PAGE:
Monday, October 27, 2008

Teachers' Survey Finds that Policing and Excessive Suspensions Undermine Learning, and Teachers Support Human Rights Approaches to Discipline

Support Human Rights Approaches to Discipline

For Immediate Release - New Report
Teachers' Survey Finds that Policing and Excessive Suspensions Undermine Learning, and Teachers Support Human Rights Approaches to Discipline

Report available at -

Contact: Elizabeth Sullivan, NESRI, Ph: 646-342-0541, Fax: 212.385.6124,,

Sally Lee, Teachers Unite, Ph: 212-675-4790, sally@teachersunitesall,

NEW YORK - October 22, 2008. Teachers in New York City public schools say that punitive approaches toward children, such as aggressive policing,
suspensions and other reactive strategies, undermine the human right to
education by failing to address the causes of conflict and criminalizing the
school environment, according to a report by Teachers Unite and the National
Economic and Social Rights Initiative (NESRI).

In the report, "Teachers Talk: School Culture, Safety and Human Rights,"
teachers call for preventive and constructive approaches to discipline that
create positive school cultures, teach behavior skills and use conflict
resolution. Among the largest threats to safety in schools, teachers cited
overcrowding, lack of quality training for teachers, inadequate numbers of
guidance counselors and social workers, and the lack of opportunities for
teachers, students and parents to influence discipline policies.

Sally Lee, Executive Director of Teachers Unite said, "the observations
shared by these teachers are powerful arguments for a new vision of safety
in the schools where they work, and powerful indictments of the city's
approach to education in general. Youth of color in particular, who make up
over 85% of the student population in New York City, are criminalized in
schools and denied their right to education by the lack of resources."

Based on surveys of more than 300 middle and high school teachers in over
136 public schools across the city, as well as focus groups with more than a
dozen teachers, the report finds that:

* Less than 45% of teachers said that exclusionary punishments, like
suspensions, are effective. By contrast, over 80% of teachers said that
conflict resolution, guidance counseling and mediation are effective for
improving discipline and safety in school.

* Over 59% of teachers said that School Safety Agents (SSAs) only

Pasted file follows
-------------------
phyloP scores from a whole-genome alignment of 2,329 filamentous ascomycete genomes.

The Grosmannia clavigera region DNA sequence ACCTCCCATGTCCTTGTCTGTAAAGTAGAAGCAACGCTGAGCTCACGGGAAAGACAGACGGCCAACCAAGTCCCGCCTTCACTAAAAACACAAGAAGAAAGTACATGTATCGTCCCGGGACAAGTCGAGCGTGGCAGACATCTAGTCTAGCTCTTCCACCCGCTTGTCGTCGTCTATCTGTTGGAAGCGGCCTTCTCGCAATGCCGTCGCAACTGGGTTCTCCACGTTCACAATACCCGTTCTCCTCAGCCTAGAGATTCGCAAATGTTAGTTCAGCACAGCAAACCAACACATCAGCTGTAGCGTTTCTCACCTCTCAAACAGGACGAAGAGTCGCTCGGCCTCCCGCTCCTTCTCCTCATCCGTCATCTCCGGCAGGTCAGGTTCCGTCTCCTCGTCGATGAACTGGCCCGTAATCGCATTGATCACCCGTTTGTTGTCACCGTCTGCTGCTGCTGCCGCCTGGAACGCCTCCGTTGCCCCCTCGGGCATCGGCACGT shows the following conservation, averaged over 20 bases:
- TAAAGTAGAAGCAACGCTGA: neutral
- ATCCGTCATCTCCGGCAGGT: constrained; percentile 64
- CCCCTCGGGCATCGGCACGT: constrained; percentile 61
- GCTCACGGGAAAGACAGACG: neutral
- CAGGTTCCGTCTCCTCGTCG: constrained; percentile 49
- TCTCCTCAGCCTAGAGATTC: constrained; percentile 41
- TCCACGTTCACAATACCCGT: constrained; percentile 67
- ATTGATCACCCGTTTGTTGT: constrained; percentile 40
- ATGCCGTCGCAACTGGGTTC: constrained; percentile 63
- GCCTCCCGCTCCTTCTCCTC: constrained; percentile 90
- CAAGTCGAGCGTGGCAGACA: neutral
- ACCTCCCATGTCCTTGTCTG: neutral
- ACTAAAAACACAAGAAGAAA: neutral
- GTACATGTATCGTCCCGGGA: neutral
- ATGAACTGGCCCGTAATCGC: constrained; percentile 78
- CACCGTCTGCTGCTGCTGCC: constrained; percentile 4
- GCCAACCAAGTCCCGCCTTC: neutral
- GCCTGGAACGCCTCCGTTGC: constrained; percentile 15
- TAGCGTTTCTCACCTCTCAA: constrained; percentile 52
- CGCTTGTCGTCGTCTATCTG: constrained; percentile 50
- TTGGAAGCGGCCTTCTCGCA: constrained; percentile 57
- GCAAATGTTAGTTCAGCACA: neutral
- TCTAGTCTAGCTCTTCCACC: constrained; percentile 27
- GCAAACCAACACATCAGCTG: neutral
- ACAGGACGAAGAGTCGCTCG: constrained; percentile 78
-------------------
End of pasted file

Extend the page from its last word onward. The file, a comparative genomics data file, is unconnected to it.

sometimes treat students with respect, and 13% said they never or rarely
treat students with respect.

* Over 18% of teachers said they have intervened on behalf of students
in incidents involving the police or SSAs. 42% of those teachers intervened
because of harassment or disrespectful behavior on the part of police
personnel towards students, or because they felt SSAs or police were
instigating or escalating a conflict.

* In schools with permanent metal detectors, 67% of teachers said that
students are always (23%) or sometimes (44%) late to first period class
because of metal detectors.

"Teachers Talk" proposes a human rights framework as an approach to
reforming discipline and improving school climate. The Convention on the
Rights of the Child, an important human rights treaty that is widely adopted
throughout the world, recognizes discipline as part of an educational
process to develop the social skills of students, encourage learning,
increase school attendance, and protect the dignity and safety of the child.

In surveys and focus groups, New York City teachers call for policies and
practices that protect these basic human rights standards and reflect a
holistic approach to improving safety. Teachers call for smaller classes,
more engaging curriculum, more access to guidance counselors and social
workers, classroom management and conflict resolution training, mediation
programs and restorative practices.

The report highlights positive models being used in three New York City
public schools - Eastside Community High School in Manhattan, Banana Kelly
High School in the Bronx and the James Baldwin School in Manhattan. At
Eastside Community High School, for example, the 100% RESPECT Campaign
involves students and staff in a process to discuss and define what respect
means in their community. Six months after the campaign was implemented in
the middle school grades, suspensions dropped by 45%.

Eastside Community High School was in the news a year ago when an incident
between a student and a School Safety Agent escalated, resulting in the
arrests of both the student and the principal who tried to prevent police
from taking the student out the front door in handcuffs. In many schools in
New York City that are working to create positive climates, the aggressive
presence of police is undermining their efforts.

"The Department of Education needs to support every school in New York City
in developing their own positive approach to discipline. New York City has
fallen behind other major school districts, like Chicago and Los Angeles,
which have embraced proactive citywide frameworks for discipline, like
restorative justice and Positive Behavior Supports, that guarantee students'
human right to education and dignity in school," says Elizabeth Sullivan,
Human Right to Education Program Director at the National Economic and
Social Rights Initiative (NESRI).

The National Economic and Social Rights Initiative is a non-profit
organization that works with organizers, policy advocates and legal
organizations to promote human rights in the United States. Teachers Unite
is a non-profit organization building a movement of public school teachers
who play a critical role in working for social justice. Both organizations
are funded by private foundations and individual donors.

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